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  • Barbara Ashley

Teens and Taxes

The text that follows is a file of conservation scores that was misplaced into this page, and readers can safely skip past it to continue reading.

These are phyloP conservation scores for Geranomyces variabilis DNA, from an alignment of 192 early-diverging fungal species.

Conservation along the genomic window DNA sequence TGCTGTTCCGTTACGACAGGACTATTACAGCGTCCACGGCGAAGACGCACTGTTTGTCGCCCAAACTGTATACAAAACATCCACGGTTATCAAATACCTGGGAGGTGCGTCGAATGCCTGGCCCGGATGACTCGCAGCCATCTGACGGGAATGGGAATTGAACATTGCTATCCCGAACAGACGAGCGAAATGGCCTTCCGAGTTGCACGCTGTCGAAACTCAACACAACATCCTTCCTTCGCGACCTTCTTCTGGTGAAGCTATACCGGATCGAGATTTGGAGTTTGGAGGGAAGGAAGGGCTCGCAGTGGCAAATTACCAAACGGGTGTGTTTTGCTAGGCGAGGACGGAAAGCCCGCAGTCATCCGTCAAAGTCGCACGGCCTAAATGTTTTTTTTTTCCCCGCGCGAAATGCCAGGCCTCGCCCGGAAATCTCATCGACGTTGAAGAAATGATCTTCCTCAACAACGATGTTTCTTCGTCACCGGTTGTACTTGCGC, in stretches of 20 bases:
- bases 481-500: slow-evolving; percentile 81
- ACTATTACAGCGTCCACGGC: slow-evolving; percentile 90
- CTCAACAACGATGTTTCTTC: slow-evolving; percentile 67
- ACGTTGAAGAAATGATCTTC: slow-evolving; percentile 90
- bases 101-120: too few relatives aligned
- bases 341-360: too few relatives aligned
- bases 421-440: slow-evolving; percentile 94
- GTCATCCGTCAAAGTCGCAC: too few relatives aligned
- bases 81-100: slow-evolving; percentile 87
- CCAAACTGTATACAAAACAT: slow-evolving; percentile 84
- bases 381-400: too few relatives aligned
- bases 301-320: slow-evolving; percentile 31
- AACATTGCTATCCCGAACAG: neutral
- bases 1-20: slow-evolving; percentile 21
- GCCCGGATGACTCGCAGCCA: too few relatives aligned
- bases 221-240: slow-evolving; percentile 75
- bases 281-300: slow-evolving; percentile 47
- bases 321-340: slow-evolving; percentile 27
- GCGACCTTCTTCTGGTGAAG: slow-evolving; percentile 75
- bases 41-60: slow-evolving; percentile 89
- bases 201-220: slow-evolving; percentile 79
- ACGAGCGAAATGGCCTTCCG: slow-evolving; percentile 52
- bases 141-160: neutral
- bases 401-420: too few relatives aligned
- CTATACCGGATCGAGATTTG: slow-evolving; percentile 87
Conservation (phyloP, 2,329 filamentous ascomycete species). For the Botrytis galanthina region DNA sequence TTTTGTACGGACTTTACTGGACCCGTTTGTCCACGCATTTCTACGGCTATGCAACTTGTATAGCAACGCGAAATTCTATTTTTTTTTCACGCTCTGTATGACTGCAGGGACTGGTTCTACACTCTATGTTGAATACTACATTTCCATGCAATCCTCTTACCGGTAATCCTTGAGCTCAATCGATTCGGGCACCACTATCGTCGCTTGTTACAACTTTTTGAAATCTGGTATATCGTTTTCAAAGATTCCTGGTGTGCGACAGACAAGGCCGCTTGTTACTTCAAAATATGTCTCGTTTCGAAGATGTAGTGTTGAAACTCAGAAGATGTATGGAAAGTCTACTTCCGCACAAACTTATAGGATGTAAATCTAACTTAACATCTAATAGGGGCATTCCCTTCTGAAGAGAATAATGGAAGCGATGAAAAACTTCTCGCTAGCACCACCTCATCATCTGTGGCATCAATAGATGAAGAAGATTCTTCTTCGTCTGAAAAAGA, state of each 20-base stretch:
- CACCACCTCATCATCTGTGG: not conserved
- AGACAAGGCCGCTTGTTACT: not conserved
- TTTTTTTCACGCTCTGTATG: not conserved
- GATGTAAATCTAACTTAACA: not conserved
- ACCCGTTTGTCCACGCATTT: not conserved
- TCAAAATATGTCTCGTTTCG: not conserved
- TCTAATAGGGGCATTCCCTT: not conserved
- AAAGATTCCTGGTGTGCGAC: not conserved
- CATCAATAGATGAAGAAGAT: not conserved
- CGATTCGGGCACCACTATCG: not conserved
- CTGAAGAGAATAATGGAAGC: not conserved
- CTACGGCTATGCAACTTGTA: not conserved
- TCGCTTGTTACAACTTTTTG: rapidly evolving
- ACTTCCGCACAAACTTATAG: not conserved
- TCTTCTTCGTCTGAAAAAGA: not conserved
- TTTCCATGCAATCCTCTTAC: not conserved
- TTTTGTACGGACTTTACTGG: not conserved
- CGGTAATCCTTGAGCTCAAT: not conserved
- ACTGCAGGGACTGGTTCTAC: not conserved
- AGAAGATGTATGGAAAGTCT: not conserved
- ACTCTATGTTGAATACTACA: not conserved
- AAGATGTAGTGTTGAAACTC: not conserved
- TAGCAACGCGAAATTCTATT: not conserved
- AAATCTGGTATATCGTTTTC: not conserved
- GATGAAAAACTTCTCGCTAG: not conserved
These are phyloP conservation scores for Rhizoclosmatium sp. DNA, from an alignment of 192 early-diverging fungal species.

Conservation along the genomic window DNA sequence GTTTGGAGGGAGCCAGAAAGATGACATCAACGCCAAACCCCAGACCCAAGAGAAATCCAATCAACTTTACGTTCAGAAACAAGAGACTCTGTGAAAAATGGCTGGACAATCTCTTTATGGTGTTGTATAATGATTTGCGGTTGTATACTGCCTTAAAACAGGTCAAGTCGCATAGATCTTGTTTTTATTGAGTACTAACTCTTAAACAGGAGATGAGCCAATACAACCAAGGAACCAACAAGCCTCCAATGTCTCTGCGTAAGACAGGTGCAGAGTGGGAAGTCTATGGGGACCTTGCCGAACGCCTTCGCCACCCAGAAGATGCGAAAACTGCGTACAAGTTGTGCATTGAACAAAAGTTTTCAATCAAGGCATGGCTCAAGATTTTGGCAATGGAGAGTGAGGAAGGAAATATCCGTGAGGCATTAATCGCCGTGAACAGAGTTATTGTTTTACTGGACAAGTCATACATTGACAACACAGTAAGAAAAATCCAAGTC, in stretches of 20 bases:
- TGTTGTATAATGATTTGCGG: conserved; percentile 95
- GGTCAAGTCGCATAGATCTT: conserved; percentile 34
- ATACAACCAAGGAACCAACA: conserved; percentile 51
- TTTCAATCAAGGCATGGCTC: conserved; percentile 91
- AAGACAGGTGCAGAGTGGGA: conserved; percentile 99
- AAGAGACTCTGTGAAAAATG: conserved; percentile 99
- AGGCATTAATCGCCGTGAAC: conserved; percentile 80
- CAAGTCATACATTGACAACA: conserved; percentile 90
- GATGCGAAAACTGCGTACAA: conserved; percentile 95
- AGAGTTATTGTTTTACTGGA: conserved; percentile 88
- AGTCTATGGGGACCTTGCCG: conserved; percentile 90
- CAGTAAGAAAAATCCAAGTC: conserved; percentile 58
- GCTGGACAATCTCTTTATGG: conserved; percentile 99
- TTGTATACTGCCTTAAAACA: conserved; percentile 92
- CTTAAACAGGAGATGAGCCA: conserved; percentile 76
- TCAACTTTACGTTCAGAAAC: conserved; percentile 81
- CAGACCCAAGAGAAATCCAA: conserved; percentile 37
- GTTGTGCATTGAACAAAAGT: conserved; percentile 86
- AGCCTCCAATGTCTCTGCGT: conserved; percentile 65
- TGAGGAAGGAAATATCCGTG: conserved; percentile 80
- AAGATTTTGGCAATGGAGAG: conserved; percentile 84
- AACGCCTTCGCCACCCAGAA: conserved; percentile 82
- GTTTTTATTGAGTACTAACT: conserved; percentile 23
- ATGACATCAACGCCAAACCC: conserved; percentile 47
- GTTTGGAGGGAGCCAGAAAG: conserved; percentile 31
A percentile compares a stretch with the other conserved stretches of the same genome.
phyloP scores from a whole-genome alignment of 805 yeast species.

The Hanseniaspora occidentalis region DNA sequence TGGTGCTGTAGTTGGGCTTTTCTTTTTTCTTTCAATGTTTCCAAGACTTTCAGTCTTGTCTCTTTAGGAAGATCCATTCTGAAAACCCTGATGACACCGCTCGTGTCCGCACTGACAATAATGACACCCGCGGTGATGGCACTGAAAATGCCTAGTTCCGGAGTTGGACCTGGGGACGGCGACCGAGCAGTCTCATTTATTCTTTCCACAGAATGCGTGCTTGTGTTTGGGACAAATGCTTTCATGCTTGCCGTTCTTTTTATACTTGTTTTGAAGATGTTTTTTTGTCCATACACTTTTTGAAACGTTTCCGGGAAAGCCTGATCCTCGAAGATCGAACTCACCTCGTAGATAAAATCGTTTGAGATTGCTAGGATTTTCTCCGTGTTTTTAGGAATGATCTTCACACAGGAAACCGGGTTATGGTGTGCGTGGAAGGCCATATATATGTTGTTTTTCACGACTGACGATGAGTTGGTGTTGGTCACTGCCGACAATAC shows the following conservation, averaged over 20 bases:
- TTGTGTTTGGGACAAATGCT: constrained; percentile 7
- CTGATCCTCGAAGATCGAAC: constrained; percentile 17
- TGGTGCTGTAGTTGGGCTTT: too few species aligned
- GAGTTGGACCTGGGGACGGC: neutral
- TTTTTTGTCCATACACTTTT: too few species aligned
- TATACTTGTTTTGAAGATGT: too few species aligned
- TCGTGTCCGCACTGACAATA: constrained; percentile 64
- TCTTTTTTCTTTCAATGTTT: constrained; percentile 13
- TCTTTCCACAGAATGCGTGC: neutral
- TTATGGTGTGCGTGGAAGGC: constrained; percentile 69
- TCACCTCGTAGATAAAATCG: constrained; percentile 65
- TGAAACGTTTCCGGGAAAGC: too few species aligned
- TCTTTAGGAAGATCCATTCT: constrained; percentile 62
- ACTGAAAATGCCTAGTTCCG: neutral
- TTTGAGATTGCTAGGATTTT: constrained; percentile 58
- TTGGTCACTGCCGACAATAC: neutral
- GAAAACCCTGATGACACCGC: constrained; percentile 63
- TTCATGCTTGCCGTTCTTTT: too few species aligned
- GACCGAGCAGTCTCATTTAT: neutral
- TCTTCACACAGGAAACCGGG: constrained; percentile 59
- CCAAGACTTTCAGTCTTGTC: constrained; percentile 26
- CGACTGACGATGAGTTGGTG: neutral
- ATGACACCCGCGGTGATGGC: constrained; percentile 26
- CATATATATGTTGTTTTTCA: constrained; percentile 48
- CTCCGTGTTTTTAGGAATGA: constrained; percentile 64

What every student should know about summer jobs and taxes Students often get a part-time or a summer job to earn extra money or save for later. But many may not realize that you have to report this income and may even have to pay taxes. If it’s your first job, it gives you a chance to learn about the working world. That includes taxes we pay to support the place we live, our state and our nation. Here are a few things you should know about taxes: • Taxes are pay-as-you-go, which means that you pay the tax as you earn income, rather than paying at the end of the year. The IRS encourages everyone to use the Withholding Calculator to help make sure you have the right amount of tax withheld from your paycheck at work. Too little can lead to a tax bill or penalty. Too much can mean you won’t have use of the money until you receive a tax refund. You can use your results from the Calculator to help fill out Form W-4, Employee's Withholding Allowance Certificate. • Money you earn doing work for others is taxable. Some work you do may count as self-employment. This can include jobs like baby-sitting and lawn mowing. Keep good records of expenses related to your work. You may be able to deduct (subtract) those costs from your income on your tax return. A deduction may help lower your taxes. • Generally, income received in the form of tips is taxable. This includes tips received directly from customers, added to credit cards and from a tip-splitting agreement with other employees. You can use the IRS’ Interactive Tax Assistant tool to help you determine if the income you received in the form of tips is taxable. • You may not earn enough from your summer job to owe income tax, but your employer usually must withhold Social Security and Medicare taxes from your pay. If you’re self-employed, you may have to pay them yourself. They count toward your coverage under the Social Security system. • By January 31 of each year, you should receive a Form W-2, Wage and Tax Statement, from your employer (even if you don’t work there anymore) showing how much you earned. It will also show the state and federal taxes, Social Security, Medicare wages, and tips withheld. You will need this form when you file your tax return. Although you may not have earned enough money to be required to file a tax return, you may still want to file to get a refund of any income tax that was withheld. You can prepare and e-file your tax return for free using IRS Free File. It’s available exclusively on Visit for more about the tax rules for students. Date: May 10, 2019 ______________________________________________________________________ Additional IRS Resources: • Topic 761 - Tips – Withholding and Reporting • Tax Benefits for Education: Information Center

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